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Economy: World Bank reduces growth forecast for Chinese economy


China's economy is increasingly feeling the effects of the mistakes in corona policy. Experts had already lowered the economic forecasts - but even those are proving to be overly optimistic.

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Business district in Beijing: shops closed, flu drugs sold out

Photo: Andy Wong / dpa

The World Bank has sharply lowered its growth expectations for China due to "significant risks" with regard to the corona pandemic and a real estate crisis in the country.

The Institute is now assuming economic growth of just 2.7 percent in the current year and 4.3 percent in the coming year.

In June, the World Bank had forecast 4.3 percent in 2022 and 8.1 percent in 2023.

"China's growth prospects are fraught with significant risks," the organization said on Tuesday.

The course of the pandemic in particular is causing uncertainty.

The Chinese government had recently moved away from its strict zero-Covid policy.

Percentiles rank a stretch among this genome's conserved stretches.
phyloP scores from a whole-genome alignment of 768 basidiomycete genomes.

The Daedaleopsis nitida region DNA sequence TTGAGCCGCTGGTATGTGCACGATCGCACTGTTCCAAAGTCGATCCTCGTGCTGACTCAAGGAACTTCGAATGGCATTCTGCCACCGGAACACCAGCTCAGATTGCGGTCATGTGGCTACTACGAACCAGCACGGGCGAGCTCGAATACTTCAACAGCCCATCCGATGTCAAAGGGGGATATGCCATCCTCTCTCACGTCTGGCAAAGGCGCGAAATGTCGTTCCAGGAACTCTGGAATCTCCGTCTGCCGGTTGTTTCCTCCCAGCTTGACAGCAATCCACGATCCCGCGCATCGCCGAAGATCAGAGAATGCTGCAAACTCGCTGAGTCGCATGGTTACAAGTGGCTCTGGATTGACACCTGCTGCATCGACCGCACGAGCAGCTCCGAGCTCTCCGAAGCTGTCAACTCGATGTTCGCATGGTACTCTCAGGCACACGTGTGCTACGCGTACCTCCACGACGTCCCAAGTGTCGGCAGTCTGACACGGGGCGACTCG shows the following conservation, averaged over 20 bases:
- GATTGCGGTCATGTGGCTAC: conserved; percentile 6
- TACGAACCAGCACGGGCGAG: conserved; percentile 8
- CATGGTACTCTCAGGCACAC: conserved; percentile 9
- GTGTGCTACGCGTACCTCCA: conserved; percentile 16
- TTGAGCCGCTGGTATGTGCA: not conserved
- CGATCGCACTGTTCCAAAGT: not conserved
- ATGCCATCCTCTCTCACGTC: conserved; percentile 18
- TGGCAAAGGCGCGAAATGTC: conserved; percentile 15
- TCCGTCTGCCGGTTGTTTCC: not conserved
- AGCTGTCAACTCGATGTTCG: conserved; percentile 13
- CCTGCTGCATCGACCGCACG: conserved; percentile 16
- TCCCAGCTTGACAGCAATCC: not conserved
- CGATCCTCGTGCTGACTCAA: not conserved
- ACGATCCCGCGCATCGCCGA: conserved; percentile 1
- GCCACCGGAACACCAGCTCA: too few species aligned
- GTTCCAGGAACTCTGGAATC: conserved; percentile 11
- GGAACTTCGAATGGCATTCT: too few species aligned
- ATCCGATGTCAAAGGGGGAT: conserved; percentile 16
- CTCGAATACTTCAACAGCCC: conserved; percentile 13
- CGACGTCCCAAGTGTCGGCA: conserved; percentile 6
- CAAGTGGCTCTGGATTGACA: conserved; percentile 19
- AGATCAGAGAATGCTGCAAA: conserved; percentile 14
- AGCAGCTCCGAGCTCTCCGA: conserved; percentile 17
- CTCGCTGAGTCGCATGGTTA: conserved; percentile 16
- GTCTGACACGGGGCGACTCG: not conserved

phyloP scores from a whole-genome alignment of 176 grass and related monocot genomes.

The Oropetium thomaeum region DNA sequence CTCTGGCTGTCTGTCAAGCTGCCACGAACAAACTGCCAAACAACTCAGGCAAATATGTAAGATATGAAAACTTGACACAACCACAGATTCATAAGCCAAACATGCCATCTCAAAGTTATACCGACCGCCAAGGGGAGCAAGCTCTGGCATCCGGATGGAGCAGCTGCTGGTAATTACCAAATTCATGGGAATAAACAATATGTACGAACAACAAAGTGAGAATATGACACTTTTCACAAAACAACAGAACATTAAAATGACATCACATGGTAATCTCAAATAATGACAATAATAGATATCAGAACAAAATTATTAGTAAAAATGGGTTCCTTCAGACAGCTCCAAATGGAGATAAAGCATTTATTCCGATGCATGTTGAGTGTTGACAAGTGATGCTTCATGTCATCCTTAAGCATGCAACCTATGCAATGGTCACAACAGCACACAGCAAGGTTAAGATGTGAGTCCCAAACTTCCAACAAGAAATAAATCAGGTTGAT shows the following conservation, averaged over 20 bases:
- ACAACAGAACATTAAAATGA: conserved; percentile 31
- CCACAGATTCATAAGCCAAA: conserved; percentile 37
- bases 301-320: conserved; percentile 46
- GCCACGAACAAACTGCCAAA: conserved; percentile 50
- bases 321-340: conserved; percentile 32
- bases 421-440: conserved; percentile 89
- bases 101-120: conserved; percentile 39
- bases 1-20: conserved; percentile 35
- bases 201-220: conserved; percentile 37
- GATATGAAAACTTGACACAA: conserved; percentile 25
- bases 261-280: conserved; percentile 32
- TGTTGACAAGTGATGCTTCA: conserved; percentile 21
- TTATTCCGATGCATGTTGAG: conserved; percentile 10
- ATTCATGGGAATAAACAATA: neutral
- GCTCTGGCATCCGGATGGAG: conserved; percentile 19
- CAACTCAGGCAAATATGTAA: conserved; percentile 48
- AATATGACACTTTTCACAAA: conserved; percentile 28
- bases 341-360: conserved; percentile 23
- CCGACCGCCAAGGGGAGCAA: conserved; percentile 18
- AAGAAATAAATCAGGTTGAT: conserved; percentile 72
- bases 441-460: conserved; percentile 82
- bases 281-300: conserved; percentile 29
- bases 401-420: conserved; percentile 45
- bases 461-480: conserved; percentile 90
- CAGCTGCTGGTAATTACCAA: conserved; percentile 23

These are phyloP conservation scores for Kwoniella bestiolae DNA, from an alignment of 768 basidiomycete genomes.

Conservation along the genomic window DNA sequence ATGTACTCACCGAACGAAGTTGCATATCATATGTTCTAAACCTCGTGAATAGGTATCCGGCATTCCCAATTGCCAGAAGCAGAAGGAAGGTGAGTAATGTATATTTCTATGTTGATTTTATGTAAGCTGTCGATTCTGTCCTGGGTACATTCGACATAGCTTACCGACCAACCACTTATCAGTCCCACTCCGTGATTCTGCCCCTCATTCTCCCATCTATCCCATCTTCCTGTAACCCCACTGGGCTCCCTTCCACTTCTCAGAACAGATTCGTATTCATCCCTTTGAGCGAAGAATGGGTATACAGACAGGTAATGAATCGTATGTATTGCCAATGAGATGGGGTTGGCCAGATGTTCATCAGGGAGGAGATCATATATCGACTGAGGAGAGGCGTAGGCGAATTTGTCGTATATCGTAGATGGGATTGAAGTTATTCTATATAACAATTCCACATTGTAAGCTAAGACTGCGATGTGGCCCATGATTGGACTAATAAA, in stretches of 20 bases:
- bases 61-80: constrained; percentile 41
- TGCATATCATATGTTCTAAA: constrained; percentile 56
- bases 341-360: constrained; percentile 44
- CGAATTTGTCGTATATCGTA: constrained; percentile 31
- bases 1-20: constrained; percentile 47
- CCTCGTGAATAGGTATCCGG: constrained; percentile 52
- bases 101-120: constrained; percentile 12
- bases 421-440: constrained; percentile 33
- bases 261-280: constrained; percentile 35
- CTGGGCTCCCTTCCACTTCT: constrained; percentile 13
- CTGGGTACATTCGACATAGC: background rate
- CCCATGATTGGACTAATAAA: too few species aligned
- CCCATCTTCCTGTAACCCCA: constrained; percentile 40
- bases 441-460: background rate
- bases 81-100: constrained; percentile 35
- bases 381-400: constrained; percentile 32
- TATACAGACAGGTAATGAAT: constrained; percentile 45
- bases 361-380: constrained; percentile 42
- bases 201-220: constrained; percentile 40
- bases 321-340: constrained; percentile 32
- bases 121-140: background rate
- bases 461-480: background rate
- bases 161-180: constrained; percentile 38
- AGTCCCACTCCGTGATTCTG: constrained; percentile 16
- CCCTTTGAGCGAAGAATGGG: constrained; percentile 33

Frequently, testing is no longer carried out across the board and those infected are allowed to isolate themselves at home.

At the same time, the country is currently recording more corona infections than at any time since the beginning of the pandemic.

The capital region of Beijing is particularly affected.

Many Chinese are staying at home for fear of getting infected, which is having a severe impact on consumption.

Many shops are closed and there is a shortage of flu medication.

The World Bank also refers to the crisis in the real estate and construction sector, which accounts for a quarter of economic output.

After years of growth, home sales are down in many cities.

Many property developers are struggling to survive.

"The ongoing tensions in the real estate sector could have broader macroeconomic and financial implications," warned the World Bank.

At the beginning of the year, China set itself a growth target of around 5.5 percent for 2022, which is now considered unattainable.

And even if that number were reached, it would still be the smallest increase in gross domestic product in four decades, apart from 2020, the first year of the pandemic.


Source: spiegel

All business articles on 2022-12-20

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